As the coronavirus outbreak creates shockwaves across the globe, central banks and governments are enforcing emergency measures to defend their respective economies.
It was only last week that the Central Bank of Nigeria (CBN) technically devalued the Naira at the Investors and Exporters (I&E) windows of the nation’s foreign exchange markets. While this move may attract foreign exchange investors due to the convergence of the multiple exchange rates, it may end up stoking inflationary pressures and complicating the implementation of the 2020 budget which predicted N305 per dollar. The CBN also announced a reduction of interest rates in all its intervention facilities from nine per cent to five per cent per annum for one year while pledging to inject over N1 trillion across critical sectors of the economy. With the CBN going all in out in shielding the Nigerian economy from the coronavirus outbreak, speculation is rising over the bank cutting benchmark interest rates from 13.5% in March.
Risk appetite returns as Fed goes limitless…but for how long?
As monetary policy bazookas prove ineffective against the coronavirus-induced market chaos, central banks are taking unprecedented steps in defending their respective economies against the pandemic.
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Over the last 24 hours, the Federal Reserve dropped an atomic monetary bomb by announcing an open ended unlimited quantitative easing program in an effort to promote stability across financial markets. Although the initial reaction was somewhat mixed with shares on Wall Street closing in the red overnight, investors seem to be taking heart from the Fed’s limitless pledge, as Asian stocks roar back to life this morning and US futures jump. However, this positive market mood is unlikely to last given how the Senate once again failed to move ahead with a $2 trillion US coronavirus stimulus package at the start of the week.
If the global economy is a tin bucket filled with water, the coronavirus outbreak has drilled multiple holes into it and monetary policy bazookas are unable to stop the water from leaking away. While fiscal policies could plug some of the holes, the solution may have to be a new bucket which in this instance is a cure to the coronavirus.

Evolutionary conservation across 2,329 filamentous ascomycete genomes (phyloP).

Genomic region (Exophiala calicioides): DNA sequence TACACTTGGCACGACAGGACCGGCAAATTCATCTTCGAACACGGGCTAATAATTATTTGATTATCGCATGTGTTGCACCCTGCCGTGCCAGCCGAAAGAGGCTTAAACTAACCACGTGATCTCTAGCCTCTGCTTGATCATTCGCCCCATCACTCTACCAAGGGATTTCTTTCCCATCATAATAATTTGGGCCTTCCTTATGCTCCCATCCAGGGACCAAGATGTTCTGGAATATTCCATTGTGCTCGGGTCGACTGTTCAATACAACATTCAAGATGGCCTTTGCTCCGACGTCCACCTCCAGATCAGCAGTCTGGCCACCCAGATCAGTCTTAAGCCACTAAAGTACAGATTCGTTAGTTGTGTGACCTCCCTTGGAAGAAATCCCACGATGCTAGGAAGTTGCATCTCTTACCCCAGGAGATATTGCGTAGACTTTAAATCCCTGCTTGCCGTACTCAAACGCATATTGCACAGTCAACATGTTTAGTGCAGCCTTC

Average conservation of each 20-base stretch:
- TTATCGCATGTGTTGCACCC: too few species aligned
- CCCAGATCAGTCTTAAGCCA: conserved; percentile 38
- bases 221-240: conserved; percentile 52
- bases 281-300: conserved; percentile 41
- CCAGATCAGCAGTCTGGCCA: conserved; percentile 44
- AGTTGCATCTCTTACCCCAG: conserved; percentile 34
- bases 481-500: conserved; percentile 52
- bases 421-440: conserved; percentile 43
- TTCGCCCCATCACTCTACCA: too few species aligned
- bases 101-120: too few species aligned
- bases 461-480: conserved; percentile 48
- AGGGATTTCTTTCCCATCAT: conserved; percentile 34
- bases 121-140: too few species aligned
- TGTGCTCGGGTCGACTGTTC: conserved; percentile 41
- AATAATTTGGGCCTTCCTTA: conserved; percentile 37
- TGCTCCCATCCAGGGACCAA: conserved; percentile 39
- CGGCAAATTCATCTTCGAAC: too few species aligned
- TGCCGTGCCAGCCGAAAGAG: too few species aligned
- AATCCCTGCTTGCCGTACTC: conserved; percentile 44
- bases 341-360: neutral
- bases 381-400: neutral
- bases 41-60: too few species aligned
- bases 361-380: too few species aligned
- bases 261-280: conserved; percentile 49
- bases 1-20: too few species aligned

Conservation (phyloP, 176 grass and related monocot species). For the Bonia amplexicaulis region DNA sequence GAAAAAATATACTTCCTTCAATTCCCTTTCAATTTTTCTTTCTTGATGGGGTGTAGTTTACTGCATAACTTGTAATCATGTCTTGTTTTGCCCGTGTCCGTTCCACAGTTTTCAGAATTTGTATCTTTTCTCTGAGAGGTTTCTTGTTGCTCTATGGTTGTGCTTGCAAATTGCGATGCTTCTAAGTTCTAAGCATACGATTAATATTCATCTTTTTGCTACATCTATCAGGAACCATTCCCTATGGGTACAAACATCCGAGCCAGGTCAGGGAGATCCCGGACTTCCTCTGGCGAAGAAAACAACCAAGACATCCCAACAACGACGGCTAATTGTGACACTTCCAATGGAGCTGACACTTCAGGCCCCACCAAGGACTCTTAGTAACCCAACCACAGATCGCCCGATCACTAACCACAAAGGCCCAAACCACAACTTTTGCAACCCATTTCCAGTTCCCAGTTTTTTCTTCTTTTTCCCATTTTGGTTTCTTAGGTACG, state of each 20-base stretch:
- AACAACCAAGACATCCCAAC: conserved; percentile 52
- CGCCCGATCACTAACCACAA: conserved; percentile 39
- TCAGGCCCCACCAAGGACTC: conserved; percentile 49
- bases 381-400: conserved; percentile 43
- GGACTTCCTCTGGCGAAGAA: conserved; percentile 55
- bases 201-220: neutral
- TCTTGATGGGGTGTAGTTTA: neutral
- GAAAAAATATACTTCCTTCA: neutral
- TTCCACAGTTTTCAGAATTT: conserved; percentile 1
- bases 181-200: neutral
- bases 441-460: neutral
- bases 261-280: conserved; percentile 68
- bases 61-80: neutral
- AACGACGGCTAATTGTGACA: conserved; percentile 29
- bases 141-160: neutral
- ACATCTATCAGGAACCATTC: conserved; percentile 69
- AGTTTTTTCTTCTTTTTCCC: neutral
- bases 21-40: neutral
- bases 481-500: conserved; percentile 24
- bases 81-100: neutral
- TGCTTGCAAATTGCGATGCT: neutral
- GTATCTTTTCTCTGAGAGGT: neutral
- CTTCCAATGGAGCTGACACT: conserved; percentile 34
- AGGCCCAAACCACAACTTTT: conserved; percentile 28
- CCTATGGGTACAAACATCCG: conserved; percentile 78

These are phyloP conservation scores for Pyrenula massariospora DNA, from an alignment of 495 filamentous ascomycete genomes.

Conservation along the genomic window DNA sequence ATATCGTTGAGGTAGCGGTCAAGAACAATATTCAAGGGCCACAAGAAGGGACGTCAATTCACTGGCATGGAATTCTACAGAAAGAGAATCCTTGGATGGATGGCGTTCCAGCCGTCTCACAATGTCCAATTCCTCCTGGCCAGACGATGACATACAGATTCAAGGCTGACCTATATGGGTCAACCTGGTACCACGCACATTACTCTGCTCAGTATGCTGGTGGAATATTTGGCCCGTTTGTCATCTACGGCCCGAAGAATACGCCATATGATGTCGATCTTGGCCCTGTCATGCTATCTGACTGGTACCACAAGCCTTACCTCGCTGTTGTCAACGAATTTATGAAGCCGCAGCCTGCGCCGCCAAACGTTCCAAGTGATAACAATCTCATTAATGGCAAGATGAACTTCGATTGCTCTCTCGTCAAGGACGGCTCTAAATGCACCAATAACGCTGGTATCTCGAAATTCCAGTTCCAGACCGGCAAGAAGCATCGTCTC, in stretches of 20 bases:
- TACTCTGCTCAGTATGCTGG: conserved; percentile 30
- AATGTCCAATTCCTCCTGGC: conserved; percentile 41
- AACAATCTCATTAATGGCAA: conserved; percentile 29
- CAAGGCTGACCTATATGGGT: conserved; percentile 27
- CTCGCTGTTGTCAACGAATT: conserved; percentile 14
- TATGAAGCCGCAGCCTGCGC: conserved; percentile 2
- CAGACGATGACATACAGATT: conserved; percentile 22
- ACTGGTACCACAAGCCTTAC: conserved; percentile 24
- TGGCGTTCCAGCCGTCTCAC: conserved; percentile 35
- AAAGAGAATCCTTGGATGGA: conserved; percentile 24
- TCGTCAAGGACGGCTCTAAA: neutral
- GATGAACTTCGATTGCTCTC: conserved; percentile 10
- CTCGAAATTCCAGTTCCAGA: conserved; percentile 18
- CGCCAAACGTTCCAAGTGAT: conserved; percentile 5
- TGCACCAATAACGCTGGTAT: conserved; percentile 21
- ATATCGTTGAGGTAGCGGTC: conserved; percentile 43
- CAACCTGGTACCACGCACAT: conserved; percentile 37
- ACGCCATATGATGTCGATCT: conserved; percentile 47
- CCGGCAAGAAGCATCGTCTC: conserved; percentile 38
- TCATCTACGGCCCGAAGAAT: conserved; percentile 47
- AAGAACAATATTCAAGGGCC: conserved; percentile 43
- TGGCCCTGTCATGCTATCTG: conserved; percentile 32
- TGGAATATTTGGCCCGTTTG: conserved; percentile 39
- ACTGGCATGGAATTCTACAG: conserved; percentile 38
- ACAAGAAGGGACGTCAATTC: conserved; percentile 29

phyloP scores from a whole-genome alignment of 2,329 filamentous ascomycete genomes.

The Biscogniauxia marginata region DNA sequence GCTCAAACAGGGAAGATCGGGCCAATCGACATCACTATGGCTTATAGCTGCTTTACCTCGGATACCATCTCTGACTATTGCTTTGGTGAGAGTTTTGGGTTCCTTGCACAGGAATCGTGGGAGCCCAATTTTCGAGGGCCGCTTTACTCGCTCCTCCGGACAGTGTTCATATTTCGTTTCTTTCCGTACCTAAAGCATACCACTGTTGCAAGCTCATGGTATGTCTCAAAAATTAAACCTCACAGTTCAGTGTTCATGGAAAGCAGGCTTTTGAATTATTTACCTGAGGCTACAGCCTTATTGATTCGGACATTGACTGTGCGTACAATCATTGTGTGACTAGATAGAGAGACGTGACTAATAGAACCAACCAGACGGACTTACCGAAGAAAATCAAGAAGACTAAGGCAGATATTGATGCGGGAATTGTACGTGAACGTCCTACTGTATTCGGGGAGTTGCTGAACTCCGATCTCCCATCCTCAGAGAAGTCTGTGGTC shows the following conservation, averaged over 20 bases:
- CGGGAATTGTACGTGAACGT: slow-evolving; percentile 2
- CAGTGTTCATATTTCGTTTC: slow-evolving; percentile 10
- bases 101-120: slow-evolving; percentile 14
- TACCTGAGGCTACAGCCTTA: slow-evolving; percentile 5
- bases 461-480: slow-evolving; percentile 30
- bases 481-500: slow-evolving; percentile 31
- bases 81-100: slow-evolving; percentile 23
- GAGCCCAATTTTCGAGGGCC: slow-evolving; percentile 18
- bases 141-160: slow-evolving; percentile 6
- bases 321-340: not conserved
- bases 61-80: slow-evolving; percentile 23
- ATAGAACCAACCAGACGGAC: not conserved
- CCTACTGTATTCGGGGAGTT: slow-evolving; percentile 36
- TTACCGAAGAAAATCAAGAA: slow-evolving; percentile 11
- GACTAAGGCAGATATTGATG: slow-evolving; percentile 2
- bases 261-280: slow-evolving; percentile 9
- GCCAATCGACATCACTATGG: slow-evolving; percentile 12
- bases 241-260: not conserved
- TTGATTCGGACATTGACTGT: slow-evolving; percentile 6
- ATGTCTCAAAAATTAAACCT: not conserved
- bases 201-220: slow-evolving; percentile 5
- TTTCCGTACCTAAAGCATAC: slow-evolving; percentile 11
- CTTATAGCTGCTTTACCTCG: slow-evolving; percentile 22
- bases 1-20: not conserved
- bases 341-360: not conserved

More Pound pain as UK enters lockdown?
Sterling could be set for more weakness after Prime Minister Boris Johnson ordered a three-week lockdown to reduce the spread of the coronavirus. With “non-essential” shops and services being ordered to shut as part of the strict new measures, consumption could be hit, stimulating fears over the United Kingdom entering a recession. The latest flash manufacturing and services PMI data for March will be released later this morning. The Pound may end up offering a muted response to the data as investors focus on the three-week national lockdown and what it means for the economy.
Focusing on the technical outlook, a picture is worth a thousand words and this remains true for GBPUSD which is trading at levels not seen since 1985. Consolidation at the lows points to further downside with the first key level of interest at 1.1400. A breakdown below this level could open the flood gates towards 1.1300 and lower.
Commodity spotlight – Gold
Everyone has wanted a shiny piece of Gold over the last 24 hours, after the Fed took unprecedented measures to defend the US economy from the coronavirus outbreak.
The precious metal has appreciated over 2.7% since the start of the week and has the potential to extend gains on Dollar weakness. A sense of unease over the coronavirus developments and fears around a global recession should support appetite for gold moving forward. Looking at the technical picture, the precious metal has extended gains this morning with prices trading around $1575 as of writing. An intraday breakout above $1580 could swing open the doors towards $1600.
Frontpage December 6, 2018